From there, they had crossed over into the upper Boise River watershed … a very bad idea. Ross observed, "Never did man or beast pass through a country more forbidding or hazardous. The rugged and rocky paths had worn our horses' hoofs to the quick, and we not infrequently stood undecided and hopeless of success."
Mountain pack train. Canadian Archives photo.

The party finally reached the lower Boise. Here, Ross noted, ten of his coworkers with the PFC had been killed by Indians. He also wrote, “At its mouth an establishment was begun by Donald McKenzie in 1819. It was burned and two men killed. In spring 1820, four men more were destroyed by the natives. This river has already cost the whites sixteen men.”

Still, Ross’s expedition did better on the lower Boise, the Payette, and the Weiser before following the Snake upstream into central Idaho. The Brigade next turned generally north, scrambled over the mountains onto the Salmon, and then back to Canoe Point.

Just over a week later, the Snake Brigade met a band of trappers led by Jedediah Smith. These were the first Americans to hunt west of the Continental Divide since the Astorians in 1811-1812, and they ended the British-Canadian fur monopoly in Idaho.

Ross returned to Canada after that season.
References: [B&W]
Gabriel Franchère, Journal of a Voyage on the North West Coast of North America, Champlain Society, Toronto, Canada (1969).
Frits Pannekoek, “Alexander Ross” Dictionary of Canadian Biography Online.
Alexander Ross, T. C. Elliott (Ed.), “Journal of Alexander Ross, Snake Country Expedition, 1824,” Quarterly of the Oregon Historical Society, Vol. 14 (Dec. 1913).

Friday, October 5, 2018

Fur Traders, the "Overland Astorians," Enter Idaho Via Teton Pass [otd 10/5]

On October 5, 1811, a column of whites led by American Wilson Price Hunt mounted the slope out of Jackson Hole toward Teton Pass: “We climbed it, following an easy and much-traveled trail.  Snow whitened the summit and the northern slopes of the heights.  The Snakes served as our guides … ”

J. J. Astor. Library of Congress.
The Hunt party represented the Pacific Fur Company, founded by fur trade magnate John Jacob Astor [blog, July 17]. Astor, with one American and several British-Canadian partners, created the PFC to exploit the riches described in the reports from the Lewis and Clark expedition.

Over a year earlier, the PFC had sent a shipload of men to establish a Pacific Coast base, Astoria, near the mouth of the Columbia River. Hunt’s “Overland Astorians” had been dispatched from St. Louis, Missouri to explore the country further and then continue on to Astoria. In late May, they encountered three white men traveling down the Missouri River in two small canoes.

The newcomers had spent the winter at a “fort” a few miles west of today’s Ashton, Idaho, on a branch of the Snake River. Andrew Henry, a partner in the St. Louis-based Missouri Fur Company, led the party that built the scattering of huts. For their own reasons, the three men had quit the company and headed east. They had originally traveled west by the route the Astorians planned to use. Now they persuaded Hunt that their more southerly return route was easier, and less exposed to possibly-hostile Indians.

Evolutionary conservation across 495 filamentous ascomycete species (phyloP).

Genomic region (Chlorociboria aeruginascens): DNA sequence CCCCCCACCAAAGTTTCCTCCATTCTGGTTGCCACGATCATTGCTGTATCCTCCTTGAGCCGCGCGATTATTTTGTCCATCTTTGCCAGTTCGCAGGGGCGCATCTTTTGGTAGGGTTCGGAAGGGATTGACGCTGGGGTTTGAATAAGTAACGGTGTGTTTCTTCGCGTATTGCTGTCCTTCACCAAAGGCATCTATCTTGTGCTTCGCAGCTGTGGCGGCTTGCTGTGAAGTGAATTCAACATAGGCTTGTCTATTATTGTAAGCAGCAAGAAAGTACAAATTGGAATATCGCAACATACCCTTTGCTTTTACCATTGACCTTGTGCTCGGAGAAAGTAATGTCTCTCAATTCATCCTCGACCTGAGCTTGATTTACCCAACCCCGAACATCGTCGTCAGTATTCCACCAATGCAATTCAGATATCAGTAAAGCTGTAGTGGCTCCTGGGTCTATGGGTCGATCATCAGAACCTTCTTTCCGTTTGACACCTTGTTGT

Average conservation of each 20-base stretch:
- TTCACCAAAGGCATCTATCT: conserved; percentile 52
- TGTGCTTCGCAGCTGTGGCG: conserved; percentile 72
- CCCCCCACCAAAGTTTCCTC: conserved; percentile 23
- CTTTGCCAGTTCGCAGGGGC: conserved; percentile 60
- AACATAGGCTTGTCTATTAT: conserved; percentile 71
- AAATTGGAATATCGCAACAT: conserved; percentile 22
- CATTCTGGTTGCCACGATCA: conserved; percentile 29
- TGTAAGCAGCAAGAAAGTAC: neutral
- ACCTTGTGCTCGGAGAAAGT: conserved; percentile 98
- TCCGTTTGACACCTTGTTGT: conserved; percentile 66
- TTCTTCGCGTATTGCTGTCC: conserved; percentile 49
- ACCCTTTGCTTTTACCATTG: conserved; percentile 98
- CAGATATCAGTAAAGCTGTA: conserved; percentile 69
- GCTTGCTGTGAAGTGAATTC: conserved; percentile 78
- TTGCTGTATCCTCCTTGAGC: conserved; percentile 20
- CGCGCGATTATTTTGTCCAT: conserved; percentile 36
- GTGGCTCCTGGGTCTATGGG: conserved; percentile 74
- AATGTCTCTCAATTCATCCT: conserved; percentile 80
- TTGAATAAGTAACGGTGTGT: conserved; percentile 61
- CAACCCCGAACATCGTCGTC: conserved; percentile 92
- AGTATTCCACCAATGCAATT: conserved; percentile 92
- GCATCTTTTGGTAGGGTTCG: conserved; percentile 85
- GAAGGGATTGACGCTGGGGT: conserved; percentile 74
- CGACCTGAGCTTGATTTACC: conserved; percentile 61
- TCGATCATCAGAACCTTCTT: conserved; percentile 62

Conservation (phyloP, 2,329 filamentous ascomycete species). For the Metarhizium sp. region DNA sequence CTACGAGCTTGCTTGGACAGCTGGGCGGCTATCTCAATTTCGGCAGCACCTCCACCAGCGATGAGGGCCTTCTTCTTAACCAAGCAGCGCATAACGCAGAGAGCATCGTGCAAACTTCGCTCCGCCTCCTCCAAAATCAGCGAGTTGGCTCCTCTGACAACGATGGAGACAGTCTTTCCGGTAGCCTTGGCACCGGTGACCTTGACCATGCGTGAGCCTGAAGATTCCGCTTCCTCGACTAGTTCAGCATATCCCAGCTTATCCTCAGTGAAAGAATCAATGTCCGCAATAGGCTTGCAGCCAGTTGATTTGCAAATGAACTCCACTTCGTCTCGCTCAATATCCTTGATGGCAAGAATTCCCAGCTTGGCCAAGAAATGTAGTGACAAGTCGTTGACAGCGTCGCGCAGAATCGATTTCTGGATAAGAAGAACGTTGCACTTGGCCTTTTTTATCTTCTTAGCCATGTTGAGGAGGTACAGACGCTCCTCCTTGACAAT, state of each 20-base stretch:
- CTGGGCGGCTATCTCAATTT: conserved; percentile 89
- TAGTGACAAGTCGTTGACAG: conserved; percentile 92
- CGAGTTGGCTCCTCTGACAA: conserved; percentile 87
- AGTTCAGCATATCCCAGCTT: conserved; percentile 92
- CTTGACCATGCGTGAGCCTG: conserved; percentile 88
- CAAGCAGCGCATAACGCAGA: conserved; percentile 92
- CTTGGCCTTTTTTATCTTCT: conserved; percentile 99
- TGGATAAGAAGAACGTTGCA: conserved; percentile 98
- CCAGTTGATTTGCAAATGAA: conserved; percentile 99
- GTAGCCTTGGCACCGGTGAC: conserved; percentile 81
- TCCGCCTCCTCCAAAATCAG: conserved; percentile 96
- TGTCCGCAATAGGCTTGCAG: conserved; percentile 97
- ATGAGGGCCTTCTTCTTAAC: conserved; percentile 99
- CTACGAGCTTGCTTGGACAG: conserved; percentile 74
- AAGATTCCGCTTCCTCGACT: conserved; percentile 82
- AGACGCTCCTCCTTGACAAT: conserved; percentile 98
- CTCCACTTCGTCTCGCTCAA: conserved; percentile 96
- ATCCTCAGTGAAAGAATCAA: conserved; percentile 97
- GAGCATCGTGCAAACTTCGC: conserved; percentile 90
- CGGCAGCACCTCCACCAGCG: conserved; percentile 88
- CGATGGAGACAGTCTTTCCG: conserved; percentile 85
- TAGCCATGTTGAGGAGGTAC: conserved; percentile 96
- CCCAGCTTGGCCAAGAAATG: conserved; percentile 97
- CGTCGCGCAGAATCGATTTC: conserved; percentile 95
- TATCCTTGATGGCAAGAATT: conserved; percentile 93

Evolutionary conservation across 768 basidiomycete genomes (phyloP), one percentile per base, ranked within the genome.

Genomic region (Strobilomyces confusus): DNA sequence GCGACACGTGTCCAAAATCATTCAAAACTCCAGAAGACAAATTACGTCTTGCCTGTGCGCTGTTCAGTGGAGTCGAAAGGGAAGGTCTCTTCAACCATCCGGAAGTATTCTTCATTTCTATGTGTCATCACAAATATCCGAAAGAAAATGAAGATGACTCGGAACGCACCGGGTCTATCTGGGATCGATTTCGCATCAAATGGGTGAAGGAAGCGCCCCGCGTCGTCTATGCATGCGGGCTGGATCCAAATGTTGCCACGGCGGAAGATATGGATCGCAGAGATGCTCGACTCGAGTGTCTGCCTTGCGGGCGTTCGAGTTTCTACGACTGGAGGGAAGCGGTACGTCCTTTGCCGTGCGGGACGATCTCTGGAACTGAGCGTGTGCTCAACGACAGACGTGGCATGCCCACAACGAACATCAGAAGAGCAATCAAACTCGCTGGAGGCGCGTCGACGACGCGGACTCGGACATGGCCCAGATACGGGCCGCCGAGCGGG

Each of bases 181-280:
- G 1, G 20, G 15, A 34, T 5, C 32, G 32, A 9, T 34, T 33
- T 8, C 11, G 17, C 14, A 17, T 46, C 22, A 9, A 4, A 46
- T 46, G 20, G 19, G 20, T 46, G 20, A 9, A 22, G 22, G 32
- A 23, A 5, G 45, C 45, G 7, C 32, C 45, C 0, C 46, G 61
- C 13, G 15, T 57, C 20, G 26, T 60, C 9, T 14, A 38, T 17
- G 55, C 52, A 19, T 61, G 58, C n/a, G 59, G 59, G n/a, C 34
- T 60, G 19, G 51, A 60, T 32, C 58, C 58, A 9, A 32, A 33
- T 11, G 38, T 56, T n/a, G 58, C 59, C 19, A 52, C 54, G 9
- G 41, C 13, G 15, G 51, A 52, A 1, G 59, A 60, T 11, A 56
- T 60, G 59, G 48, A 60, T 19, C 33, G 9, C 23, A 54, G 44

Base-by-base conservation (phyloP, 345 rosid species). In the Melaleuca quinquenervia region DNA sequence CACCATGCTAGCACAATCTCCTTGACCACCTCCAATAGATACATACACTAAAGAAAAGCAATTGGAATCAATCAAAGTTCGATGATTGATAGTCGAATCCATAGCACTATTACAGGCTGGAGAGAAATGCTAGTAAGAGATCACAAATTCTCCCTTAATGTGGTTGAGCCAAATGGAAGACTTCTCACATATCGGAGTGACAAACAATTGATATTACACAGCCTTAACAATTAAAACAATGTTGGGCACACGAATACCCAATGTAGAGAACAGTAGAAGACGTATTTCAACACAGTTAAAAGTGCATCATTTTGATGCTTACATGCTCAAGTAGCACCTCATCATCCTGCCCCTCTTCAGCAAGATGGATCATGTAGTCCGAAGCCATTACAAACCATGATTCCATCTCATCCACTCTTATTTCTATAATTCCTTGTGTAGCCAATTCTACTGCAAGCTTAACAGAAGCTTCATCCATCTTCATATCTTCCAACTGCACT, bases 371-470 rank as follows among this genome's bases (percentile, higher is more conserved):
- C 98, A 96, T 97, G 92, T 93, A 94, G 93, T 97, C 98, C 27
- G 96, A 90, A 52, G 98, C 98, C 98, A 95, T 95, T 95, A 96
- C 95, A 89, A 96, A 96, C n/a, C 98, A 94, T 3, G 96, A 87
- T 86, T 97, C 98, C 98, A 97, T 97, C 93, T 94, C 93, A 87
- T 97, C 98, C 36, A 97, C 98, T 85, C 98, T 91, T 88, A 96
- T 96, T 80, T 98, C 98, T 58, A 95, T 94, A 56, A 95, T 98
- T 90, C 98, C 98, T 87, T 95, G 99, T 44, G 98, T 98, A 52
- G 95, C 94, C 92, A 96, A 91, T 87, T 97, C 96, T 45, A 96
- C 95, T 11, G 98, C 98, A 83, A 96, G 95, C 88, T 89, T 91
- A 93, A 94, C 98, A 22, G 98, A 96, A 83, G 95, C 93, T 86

This southern path took them out of the Dakotas into the northeast corner of Wyoming. From there they headed west, then south. In mid-September, Hunt wrote, “One of our hunters who had been on the banks of the Columbia pointed out three immense and snow-covered peaks which, he said, bordered a tributary of the river.”

This was the first recorded observation of les trois tétons, “the Three Tetons,” a famous landmark even to this day. (John Colter [blog, Aug 17] had surely seen them, but he did not keep a journal.)

Finally, a zig-zag trek led them into Jackson Hole. Concerned by the precipitous country and the wildness of the Snake – they called it the “Mad River” – Hunt sent a few explorers downstream. Soon, these men confirmed his worst fears: The river was too dangerous and the ranges practically impassable.

Fortunately, they encountered the Snake (Shoshone or Bannock) Indians who led them over Teton Pass. The Astorians then marched to “Henry’s Fort.” Happy to have reached a tributary of the Columbia, Hunt had the men construct dugout canoes from the abundant cottonwood trees. He assumed, quite erroneously, they could now cruise down the Snake and Columbia to reach their Pacific base.
Snake River upstream from the Idaho Falls. National Archives.

But even before the voyagers reached Idaho Falls (the actual Falls, not the present city), whitewater upset two canoes and cost them vital supplies. They were then wise enough to portage their gear around the Falls and lead their canoes through on long ropes. Hunt wrote, “The river narrows between two sheer mountain walls to not more than sixty feet, in a few places to even less.”

They had to portage again at American Falls, but also found long stretches that fed their unwarranted complacency about the river. That would change before the month was out [blog, Oct 28].
References: [B&W]